September 6, 2017. WOW Air, the low-cost Icelandic airline, announces yet another expansion in its already crowded route map. Among the new destinations? DFW Airport. It would mark the first-ever nonstop flight from the tiny, beautiful, and eye-wateringly expensive nation to the fourth-largest metro area in the United States. Service would commence the next spring. Iceland had seen exponential growth in visitors during the 2010s, so people were pretty excited about a nonstop from DFW-KEF, for good reason: Iceland is absolutely beautiful.
If you want to see the trip report from my awesome trip to Iceland last year, I’ll link to it here:
Iceland, Part I: Introduction
Iceland, Part II: Snaefellsness Peninsula
Iceland, Part III: Into the Westfjords and Dynjandi
Iceland, Part IV: Djupavik and the most remote swimming pool in the world
Iceland, Part V: Hvítserkur and a lot of driving
Iceland, Part VI: Aldeyjarfoss and some friendly Dutch people
Iceland, Finale: The Touristy Southern Coast
Eight days later, September 14, WOW Air’s rival, Icelandair, announced that they, too, would fly to DFW, starting just six days after WOW Air’s inaugural.
Ok it was getting weird at this point. DFW went from having nothing to having two almost-daily nonstops to Reykjavik. Surely there wasn’t enough demand to keep up with two flights to a tourist destination like Iceland, right?
Well, just two months later, American also announced service from DFW to Reykjavik.
Airline competition out in the open
Customers really don’t get too many obvious glimpses into airline competition, for two reasons: 1) there’s just not that much obvious competition, we more often see when airlines blatantly copy each other (e.g. American and United copying Delta’s revenue-based mileage earning program and Delta somehow not having a problem with it) and 2) most of the actual competition happens in the margins of customer segmentation (“ha! we made more with our full flex refundable 3-day advanced purchase fare requiring a 7-night minimum stay than they did, nerd five!”). Sometimes, though, we get to see it, like Delta flying the inaugural of their shiny new A220 aircraft from LGA to none other than DFW, a route dominated by American.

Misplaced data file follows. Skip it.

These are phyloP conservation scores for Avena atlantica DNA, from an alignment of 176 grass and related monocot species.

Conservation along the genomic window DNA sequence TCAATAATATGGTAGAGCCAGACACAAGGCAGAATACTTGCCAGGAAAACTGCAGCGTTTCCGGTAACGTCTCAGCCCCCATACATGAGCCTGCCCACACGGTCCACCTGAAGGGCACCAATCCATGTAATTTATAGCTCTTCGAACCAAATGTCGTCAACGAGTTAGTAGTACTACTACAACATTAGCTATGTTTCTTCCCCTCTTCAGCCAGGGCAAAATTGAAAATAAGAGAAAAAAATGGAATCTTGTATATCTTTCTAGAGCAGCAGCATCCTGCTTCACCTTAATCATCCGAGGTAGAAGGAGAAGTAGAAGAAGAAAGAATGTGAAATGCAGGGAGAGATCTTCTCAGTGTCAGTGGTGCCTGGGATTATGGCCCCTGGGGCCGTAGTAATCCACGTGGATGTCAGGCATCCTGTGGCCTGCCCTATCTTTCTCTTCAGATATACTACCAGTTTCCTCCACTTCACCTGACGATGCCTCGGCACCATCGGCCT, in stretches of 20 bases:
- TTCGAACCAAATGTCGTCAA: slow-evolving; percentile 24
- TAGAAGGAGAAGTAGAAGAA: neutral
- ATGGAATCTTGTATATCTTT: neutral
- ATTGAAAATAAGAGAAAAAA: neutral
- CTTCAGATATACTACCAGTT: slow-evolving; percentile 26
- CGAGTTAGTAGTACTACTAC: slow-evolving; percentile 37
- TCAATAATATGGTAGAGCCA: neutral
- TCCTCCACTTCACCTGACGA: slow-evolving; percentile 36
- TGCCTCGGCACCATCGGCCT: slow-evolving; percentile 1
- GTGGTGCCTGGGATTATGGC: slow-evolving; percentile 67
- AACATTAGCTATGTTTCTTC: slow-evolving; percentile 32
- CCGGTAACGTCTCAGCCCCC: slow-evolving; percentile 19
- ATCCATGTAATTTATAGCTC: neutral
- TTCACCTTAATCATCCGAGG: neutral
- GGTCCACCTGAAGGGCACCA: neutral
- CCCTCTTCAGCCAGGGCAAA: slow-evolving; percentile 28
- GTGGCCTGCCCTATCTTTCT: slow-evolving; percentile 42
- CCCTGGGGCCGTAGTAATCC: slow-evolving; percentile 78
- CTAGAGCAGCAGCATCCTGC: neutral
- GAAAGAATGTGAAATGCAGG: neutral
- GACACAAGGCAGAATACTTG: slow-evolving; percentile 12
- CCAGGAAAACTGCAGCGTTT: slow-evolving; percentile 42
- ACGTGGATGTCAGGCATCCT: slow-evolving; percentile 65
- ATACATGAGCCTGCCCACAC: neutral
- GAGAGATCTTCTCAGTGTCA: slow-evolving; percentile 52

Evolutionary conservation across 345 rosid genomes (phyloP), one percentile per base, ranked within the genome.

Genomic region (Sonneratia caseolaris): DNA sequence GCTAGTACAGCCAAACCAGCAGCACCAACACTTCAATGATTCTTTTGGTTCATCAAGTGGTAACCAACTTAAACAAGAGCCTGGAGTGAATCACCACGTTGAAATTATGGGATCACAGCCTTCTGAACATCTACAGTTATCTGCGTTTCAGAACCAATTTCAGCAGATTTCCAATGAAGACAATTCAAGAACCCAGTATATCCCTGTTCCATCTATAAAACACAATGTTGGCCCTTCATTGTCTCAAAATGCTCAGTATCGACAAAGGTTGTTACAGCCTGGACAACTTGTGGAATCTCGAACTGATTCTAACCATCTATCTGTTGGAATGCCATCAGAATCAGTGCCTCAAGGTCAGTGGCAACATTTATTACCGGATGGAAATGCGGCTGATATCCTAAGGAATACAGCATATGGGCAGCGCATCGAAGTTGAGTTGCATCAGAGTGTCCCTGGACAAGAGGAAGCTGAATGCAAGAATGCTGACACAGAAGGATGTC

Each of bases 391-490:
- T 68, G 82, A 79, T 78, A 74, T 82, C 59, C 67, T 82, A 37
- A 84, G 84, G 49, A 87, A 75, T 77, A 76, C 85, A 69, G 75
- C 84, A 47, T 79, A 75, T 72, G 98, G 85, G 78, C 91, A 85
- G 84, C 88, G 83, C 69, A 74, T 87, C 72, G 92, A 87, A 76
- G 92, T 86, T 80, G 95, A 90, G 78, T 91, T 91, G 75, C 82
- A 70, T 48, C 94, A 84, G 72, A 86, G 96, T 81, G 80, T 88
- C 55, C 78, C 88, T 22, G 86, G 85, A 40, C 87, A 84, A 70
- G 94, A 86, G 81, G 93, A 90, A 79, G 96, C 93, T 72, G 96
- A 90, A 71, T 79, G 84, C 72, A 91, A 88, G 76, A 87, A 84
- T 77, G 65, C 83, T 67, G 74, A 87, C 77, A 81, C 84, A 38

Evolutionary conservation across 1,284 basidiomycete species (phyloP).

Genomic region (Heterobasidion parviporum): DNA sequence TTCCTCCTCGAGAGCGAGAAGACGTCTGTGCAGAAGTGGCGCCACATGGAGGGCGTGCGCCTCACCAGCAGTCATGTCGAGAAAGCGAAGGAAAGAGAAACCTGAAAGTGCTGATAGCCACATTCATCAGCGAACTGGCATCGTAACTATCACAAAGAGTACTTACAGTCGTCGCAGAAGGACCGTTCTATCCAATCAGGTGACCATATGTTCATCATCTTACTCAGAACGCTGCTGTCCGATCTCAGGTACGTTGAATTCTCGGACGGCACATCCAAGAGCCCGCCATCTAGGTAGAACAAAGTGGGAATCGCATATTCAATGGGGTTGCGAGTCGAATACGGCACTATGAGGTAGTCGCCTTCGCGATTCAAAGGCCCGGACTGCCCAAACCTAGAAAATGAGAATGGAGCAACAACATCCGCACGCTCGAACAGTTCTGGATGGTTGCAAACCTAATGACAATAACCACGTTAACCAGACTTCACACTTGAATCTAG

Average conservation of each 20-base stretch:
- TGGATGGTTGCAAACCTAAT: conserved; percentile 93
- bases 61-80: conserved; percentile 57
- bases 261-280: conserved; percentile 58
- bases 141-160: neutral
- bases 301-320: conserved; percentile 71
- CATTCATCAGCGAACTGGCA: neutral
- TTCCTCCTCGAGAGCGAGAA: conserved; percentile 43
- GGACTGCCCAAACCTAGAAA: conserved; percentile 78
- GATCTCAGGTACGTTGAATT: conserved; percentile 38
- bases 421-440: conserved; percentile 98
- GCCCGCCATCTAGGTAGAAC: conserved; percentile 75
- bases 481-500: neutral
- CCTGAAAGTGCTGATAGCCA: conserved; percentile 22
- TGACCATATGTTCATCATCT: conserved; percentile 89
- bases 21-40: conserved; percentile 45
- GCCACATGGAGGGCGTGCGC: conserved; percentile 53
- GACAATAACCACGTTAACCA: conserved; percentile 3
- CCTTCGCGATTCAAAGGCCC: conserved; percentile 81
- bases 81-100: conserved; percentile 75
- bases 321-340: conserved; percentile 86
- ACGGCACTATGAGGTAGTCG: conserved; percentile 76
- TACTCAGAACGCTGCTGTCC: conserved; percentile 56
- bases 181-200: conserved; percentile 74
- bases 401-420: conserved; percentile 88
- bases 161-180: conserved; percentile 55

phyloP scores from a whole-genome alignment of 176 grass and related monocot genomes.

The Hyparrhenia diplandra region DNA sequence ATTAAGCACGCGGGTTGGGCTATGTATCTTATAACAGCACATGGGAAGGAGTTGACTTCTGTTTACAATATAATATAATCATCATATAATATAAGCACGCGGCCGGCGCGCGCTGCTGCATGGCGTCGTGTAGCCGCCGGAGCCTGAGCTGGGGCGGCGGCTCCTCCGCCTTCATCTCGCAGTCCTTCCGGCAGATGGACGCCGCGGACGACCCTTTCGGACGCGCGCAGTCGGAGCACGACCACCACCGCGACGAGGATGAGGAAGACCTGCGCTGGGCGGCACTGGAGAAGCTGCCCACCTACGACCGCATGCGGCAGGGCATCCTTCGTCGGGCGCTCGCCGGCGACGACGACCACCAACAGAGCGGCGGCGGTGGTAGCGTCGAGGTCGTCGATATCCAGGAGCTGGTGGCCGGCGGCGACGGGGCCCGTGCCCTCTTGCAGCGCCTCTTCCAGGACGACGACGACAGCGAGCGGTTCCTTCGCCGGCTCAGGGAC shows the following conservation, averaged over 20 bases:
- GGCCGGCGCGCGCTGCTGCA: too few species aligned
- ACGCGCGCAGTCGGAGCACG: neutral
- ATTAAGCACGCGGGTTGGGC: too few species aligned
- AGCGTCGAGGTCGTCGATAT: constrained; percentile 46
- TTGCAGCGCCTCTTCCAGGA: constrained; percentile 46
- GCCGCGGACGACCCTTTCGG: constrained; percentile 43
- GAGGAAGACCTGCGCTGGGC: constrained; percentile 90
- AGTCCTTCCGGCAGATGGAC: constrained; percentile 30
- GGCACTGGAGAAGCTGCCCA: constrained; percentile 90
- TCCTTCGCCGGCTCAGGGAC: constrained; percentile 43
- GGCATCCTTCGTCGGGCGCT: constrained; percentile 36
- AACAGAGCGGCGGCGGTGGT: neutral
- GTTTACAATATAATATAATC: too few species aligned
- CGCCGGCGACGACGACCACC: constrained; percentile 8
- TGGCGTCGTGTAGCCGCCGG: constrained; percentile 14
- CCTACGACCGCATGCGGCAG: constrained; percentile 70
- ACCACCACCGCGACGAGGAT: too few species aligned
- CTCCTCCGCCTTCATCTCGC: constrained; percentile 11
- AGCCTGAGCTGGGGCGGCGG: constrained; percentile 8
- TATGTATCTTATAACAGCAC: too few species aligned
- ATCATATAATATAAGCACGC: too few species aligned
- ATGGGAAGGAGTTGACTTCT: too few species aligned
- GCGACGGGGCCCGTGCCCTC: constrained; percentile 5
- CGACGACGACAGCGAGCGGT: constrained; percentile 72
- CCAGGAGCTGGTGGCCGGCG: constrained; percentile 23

Boy did we see airline competition with DFW-KEF. American wasn’t going to just sit there while not one but TWO new international airlines with onward connections to Europe moved into American’s home airport. American’s flights to Europe are BIG business. Heck, DFW-London alone generates over $300 million of revenue per year for American!
Let’s face the facts of flying to Iceland for American: they would have to compete with the low prices of WOW and Icelandair. They would also have to pay contract staff at KEF, pay (Icelandair, actually) for lounge access for its frequent flyers, and the service contracts that went along with it. You’re talking about a significant investment of money to launch a new route, and American was willing to do it, on a route they were almost certain to lose money on, just to protect their European market share.
The flights took off into the skies…fares did not